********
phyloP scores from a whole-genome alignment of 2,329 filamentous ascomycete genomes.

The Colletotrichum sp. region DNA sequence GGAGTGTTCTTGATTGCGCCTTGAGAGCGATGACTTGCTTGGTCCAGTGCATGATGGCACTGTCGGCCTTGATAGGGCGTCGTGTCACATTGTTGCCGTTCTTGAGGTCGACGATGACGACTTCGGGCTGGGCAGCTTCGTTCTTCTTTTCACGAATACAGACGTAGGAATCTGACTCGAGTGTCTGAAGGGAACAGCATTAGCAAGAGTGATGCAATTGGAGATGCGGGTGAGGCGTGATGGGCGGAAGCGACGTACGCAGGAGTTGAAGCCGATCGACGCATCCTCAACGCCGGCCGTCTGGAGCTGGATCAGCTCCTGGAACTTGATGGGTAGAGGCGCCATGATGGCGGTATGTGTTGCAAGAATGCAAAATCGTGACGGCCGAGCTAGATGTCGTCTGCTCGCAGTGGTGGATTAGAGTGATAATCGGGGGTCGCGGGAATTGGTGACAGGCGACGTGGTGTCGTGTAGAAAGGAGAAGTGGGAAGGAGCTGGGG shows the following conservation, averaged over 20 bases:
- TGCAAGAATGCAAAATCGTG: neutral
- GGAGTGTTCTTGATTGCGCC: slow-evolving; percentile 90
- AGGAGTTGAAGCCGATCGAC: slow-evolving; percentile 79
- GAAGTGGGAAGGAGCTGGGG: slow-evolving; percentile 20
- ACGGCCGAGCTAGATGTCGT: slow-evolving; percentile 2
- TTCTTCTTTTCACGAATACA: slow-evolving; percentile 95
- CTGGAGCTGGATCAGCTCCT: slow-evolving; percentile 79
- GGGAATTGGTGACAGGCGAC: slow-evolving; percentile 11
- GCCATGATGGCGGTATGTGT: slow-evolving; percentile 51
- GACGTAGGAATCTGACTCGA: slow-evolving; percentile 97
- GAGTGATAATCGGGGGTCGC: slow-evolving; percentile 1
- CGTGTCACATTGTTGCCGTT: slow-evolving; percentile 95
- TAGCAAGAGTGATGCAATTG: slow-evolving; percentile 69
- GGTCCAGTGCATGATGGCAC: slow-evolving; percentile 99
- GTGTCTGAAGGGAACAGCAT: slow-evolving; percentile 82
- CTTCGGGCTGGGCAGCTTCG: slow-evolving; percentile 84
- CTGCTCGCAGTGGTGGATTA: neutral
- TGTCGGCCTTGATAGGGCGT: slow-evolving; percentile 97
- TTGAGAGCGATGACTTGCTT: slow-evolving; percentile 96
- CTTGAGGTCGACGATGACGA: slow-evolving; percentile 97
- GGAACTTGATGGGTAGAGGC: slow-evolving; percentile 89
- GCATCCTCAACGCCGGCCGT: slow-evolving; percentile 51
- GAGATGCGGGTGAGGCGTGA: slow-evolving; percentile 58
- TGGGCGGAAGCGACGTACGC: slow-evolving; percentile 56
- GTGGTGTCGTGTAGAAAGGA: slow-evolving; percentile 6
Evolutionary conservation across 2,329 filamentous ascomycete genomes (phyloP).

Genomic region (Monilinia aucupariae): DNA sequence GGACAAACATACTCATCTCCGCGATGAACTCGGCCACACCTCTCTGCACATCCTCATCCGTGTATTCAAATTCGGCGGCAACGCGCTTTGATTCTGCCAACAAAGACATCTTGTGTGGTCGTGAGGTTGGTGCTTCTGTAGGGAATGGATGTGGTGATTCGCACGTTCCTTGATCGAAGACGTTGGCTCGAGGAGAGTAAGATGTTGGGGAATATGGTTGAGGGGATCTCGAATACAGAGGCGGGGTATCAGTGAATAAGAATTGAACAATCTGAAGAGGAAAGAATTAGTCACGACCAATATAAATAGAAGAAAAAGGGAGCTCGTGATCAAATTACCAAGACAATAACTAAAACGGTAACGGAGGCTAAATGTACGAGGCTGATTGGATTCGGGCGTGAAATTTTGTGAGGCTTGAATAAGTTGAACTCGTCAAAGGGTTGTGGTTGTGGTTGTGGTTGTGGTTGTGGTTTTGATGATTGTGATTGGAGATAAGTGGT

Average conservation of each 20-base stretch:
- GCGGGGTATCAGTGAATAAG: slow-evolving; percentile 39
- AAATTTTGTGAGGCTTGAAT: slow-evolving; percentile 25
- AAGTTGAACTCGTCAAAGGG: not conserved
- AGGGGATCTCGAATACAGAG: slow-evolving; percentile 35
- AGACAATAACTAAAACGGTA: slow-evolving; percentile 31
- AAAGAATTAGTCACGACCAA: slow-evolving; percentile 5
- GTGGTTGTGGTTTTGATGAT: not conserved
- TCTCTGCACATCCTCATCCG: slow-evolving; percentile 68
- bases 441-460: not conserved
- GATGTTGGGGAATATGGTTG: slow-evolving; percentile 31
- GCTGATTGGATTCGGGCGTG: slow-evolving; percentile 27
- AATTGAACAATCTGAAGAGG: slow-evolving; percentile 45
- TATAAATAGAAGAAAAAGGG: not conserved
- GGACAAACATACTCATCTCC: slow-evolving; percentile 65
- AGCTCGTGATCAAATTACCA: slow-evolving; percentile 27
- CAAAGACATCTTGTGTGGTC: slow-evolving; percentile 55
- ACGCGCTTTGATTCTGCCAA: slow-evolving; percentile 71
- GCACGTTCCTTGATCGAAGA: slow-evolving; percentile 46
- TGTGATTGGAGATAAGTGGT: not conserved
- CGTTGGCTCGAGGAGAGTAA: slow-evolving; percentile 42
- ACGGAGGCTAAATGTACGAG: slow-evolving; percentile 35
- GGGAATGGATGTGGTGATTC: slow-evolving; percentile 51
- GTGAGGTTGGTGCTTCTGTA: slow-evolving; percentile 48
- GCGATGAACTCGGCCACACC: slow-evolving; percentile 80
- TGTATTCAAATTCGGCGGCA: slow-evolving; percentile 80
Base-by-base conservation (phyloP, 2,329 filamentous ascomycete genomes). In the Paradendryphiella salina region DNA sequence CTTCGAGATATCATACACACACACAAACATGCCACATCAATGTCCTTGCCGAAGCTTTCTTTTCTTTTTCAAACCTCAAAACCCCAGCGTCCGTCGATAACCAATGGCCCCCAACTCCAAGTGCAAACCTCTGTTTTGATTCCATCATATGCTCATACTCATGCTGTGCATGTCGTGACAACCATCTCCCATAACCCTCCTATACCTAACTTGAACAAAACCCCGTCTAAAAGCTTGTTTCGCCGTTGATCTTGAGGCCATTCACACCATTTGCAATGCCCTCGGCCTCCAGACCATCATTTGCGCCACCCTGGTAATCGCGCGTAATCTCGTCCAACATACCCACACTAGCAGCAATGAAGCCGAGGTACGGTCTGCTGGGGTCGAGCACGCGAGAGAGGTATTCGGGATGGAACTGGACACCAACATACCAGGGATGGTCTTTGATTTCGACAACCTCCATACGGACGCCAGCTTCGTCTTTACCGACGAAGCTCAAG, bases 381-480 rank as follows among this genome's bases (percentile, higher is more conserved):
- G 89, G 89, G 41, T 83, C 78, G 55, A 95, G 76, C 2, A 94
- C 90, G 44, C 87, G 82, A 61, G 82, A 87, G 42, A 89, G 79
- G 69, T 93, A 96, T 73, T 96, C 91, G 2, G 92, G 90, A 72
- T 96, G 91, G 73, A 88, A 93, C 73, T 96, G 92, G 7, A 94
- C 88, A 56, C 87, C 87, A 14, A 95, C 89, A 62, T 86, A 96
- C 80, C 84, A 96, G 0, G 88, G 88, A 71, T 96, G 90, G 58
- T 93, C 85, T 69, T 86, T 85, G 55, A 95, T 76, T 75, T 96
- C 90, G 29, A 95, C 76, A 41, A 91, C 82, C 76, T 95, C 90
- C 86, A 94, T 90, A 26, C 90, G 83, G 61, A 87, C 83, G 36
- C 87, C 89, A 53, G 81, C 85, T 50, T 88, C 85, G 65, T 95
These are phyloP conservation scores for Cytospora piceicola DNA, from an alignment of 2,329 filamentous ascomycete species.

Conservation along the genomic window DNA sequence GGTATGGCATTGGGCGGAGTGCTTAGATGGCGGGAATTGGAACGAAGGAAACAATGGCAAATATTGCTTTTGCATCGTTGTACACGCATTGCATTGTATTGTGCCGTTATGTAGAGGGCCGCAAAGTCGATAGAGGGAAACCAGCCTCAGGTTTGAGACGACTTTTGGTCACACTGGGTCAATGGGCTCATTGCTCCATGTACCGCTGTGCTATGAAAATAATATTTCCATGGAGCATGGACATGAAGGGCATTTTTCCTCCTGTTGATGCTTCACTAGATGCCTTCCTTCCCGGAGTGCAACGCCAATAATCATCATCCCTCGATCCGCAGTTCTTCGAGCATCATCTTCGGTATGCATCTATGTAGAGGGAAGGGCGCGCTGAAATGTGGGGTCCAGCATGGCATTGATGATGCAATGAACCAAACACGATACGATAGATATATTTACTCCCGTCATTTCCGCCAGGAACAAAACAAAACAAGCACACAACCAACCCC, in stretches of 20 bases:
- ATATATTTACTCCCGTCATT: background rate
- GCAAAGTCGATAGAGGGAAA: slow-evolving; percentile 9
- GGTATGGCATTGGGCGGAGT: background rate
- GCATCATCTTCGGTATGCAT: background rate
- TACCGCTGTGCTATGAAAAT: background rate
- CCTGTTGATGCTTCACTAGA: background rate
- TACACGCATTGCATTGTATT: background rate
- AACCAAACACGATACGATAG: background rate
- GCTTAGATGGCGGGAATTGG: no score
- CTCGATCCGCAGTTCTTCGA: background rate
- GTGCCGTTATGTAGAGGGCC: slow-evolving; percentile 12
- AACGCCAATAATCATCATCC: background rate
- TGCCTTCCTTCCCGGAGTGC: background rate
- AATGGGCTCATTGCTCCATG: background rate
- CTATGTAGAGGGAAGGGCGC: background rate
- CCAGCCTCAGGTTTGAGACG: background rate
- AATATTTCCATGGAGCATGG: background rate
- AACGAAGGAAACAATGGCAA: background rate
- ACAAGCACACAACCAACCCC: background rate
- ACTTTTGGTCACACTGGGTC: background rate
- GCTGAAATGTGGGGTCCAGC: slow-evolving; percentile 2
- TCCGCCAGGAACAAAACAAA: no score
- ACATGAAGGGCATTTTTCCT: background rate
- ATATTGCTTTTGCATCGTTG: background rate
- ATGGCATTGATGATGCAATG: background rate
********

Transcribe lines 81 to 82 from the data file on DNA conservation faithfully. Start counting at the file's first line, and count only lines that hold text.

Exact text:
- TGCCTTCCTTCCCGGAGTGC: background rate
- AATGGGCTCATTGCTCCATG: background rate